Toilet paper – This item seems to be left of many preplanning lists. Nothing is worse than finding the one port-a-potty that is out of TP when you really need it.
Comfortable shoes – Once you get into the stadium, you’ll be sitting, but don’t forget, while you are outside, you’ll be standing and walking around the parking lot.
Pack your rubbers – With football, there is always a chance for wet weather. Don’t be the tailgater stuck in the vehicle when you could be out in the elements cooking.
Jumper cables – Many tailgaters love to stay in the parking lot after games to celebrate. Don’t be the one who is forced to.
Don’t forget to leave your area clean – The worst way to show support for your team and the employees of the stadium, is to leave it a shambles.
This is just a short list of ideas and items tailgaters can use. If you are a common tailgater and would like to share your experience, please do in the comments section below. In future features, we will present some of the more outlandish tailgaters across the United States as well as the gourmet food that they prepare.
Keep the feedback coming, we love hearing from you.
Mobile Foodie Survival Kit Designer: Holly McWhorter, LEED AP Cost: $30.00 Size: 5 3/8″ x 6 5/8″ x 7/8″ Website: http://www.foodiekits.com/
If you have ever been on the road and are unable to find any available spices to help give the meal you just ordered a little pep, we have found the perfect solution for you.
The Mobile Foodie Organic Spice Kit was specifically designed for the traveling foodie in mind. The kit includes a collection of USDA certified organic herbs and spices to help you avoid those situations where a little food doctoring is an absolute must.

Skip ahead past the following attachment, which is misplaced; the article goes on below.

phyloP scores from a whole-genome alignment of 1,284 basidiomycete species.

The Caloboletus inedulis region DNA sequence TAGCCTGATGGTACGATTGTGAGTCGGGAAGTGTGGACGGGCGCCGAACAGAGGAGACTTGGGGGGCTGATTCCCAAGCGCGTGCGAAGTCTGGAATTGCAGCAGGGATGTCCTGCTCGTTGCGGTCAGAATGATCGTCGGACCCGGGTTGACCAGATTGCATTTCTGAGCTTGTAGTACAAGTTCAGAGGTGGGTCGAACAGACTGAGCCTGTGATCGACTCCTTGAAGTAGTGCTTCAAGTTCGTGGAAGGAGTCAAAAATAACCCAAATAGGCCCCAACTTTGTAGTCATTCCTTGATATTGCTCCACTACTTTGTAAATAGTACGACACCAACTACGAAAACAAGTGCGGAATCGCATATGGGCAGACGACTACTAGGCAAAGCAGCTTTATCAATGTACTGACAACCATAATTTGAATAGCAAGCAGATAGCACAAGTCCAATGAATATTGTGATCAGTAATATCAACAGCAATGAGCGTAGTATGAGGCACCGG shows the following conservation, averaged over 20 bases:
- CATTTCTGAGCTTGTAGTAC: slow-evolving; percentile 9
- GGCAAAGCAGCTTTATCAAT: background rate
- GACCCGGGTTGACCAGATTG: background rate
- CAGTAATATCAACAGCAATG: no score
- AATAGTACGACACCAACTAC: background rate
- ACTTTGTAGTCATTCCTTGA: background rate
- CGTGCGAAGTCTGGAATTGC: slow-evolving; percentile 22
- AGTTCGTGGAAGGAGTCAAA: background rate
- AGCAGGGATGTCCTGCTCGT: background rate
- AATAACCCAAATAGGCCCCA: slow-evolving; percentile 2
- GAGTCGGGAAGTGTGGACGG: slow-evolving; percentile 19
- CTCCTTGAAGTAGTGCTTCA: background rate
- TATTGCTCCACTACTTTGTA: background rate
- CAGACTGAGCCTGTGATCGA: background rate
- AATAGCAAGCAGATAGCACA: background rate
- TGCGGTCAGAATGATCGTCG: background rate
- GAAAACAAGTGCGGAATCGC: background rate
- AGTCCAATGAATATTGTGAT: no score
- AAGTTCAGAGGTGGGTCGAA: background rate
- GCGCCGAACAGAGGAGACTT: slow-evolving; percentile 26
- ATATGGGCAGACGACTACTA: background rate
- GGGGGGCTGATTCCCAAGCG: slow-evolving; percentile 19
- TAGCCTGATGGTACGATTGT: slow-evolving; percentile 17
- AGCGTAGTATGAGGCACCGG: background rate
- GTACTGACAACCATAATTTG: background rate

Kit includes: Organic dill, mustard, clove, garlic, nutmeg, paprika, basil, onion, ginger, thyme, rosemary, curry, oregano, cayenne, salt and pepper; conventional wasabi, soy sauce and Tabasco sauce. Each pot holds about 1.5 tablespoons. Made in the USA and India.
If the sustainable, organic ingredients aren’t good enough, you can be assured that by making this purchase, you will be helping a great cause, Mobile Foodie Organic Spice Kits are made in Poughkeepsie, New York, by a team of adults with physical and medically handicaps at the Mid-Hudson Workshop for the Disabled.
Owners of smart phones, laptops and iPads need to mark their calendars.
A big thank you needs go out to BING!, who in August started providing Portland with the Bing! Food Cart Finder. The food cart finder is free to use and allows the people of Portland and their visitors to search the city limits for the various menus offered by their mobile food community and their locations.